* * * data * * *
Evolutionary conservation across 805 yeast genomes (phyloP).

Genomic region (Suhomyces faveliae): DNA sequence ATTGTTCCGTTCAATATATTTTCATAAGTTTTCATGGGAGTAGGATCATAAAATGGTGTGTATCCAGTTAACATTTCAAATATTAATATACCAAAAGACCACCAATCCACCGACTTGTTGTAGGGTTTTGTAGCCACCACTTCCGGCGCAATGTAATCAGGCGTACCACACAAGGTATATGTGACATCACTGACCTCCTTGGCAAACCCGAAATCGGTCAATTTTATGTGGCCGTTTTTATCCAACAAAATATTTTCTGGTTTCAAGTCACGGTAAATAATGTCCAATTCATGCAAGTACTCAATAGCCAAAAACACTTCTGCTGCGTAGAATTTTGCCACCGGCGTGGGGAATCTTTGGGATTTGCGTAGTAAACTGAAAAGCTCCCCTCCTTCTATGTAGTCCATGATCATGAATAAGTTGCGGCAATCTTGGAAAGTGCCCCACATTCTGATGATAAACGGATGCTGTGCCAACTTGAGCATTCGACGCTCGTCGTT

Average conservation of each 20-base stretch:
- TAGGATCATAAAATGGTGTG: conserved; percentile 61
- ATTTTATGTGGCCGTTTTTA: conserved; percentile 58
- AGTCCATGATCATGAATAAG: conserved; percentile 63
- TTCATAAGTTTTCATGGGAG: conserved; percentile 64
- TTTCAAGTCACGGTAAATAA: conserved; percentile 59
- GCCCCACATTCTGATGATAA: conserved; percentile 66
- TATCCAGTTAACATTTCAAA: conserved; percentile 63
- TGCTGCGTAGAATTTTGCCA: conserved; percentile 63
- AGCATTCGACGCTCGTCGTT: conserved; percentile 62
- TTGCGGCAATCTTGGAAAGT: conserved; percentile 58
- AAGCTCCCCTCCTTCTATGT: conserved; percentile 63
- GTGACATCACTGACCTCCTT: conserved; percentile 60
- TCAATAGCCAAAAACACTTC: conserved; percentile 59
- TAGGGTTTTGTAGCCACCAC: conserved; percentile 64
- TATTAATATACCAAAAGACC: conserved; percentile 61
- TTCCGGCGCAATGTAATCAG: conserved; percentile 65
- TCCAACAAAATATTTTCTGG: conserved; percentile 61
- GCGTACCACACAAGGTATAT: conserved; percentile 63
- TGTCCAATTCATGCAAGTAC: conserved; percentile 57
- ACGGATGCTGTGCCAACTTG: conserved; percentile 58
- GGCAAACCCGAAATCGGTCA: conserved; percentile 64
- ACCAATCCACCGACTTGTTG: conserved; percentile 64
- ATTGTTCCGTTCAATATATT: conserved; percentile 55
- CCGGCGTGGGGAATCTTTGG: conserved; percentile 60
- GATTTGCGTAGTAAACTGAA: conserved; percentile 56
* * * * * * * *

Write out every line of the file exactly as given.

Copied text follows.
Evolutionary conservation across 805 yeast genomes (phyloP).

Genomic region (Suhomyces faveliae): DNA sequence ATTGTTCCGTTCAATATATTTTCATAAGTTTTCATGGGAGTAGGATCATAAAATGGTGTGTATCCAGTTAACATTTCAAATATTAATATACCAAAAGACCACCAATCCACCGACTTGTTGTAGGGTTTTGTAGCCACCACTTCCGGCGCAATGTAATCAGGCGTACCACACAAGGTATATGTGACATCACTGACCTCCTTGGCAAACCCGAAATCGGTCAATTTTATGTGGCCGTTTTTATCCAACAAAATATTTTCTGGTTTCAAGTCACGGTAAATAATGTCCAATTCATGCAAGTACTCAATAGCCAAAAACACTTCTGCTGCGTAGAATTTTGCCACCGGCGTGGGGAATCTTTGGGATTTGCGTAGTAAACTGAAAAGCTCCCCTCCTTCTATGTAGTCCATGATCATGAATAAGTTGCGGCAATCTTGGAAAGTGCCCCACATTCTGATGATAAACGGATGCTGTGCCAACTTGAGCATTCGACGCTCGTCGTT

Average conservation of each 20-base stretch:
- TAGGATCATAAAATGGTGTG: conserved; percentile 61
- ATTTTATGTGGCCGTTTTTA: conserved; percentile 58
- AGTCCATGATCATGAATAAG: conserved; percentile 63
- TTCATAAGTTTTCATGGGAG: conserved; percentile 64
- TTTCAAGTCACGGTAAATAA: conserved; percentile 59
- GCCCCACATTCTGATGATAA: conserved; percentile 66
- TATCCAGTTAACATTTCAAA: conserved; percentile 63
- TGCTGCGTAGAATTTTGCCA: conserved; percentile 63
- AGCATTCGACGCTCGTCGTT: conserved; percentile 62
- TTGCGGCAATCTTGGAAAGT: conserved; percentile 58
- AAGCTCCCCTCCTTCTATGT: conserved; percentile 63
- GTGACATCACTGACCTCCTT: conserved; percentile 60
- TCAATAGCCAAAAACACTTC: conserved; percentile 59
- TAGGGTTTTGTAGCCACCAC: conserved; percentile 64
- TATTAATATACCAAAAGACC: conserved; percentile 61
- TTCCGGCGCAATGTAATCAG: conserved; percentile 65
- TCCAACAAAATATTTTCTGG: conserved; percentile 61
- GCGTACCACACAAGGTATAT: conserved; percentile 63
- TGTCCAATTCATGCAAGTAC: conserved; percentile 57
- ACGGATGCTGTGCCAACTTG: conserved; percentile 58
- GGCAAACCCGAAATCGGTCA: conserved; percentile 64
- ACCAATCCACCGACTTGTTG: conserved; percentile 64
- ATTGTTCCGTTCAATATATT: conserved; percentile 55
- CCGGCGTGGGGAATCTTTGG: conserved; percentile 60
- GATTTGCGTAGTAAACTGAA: conserved; percentile 56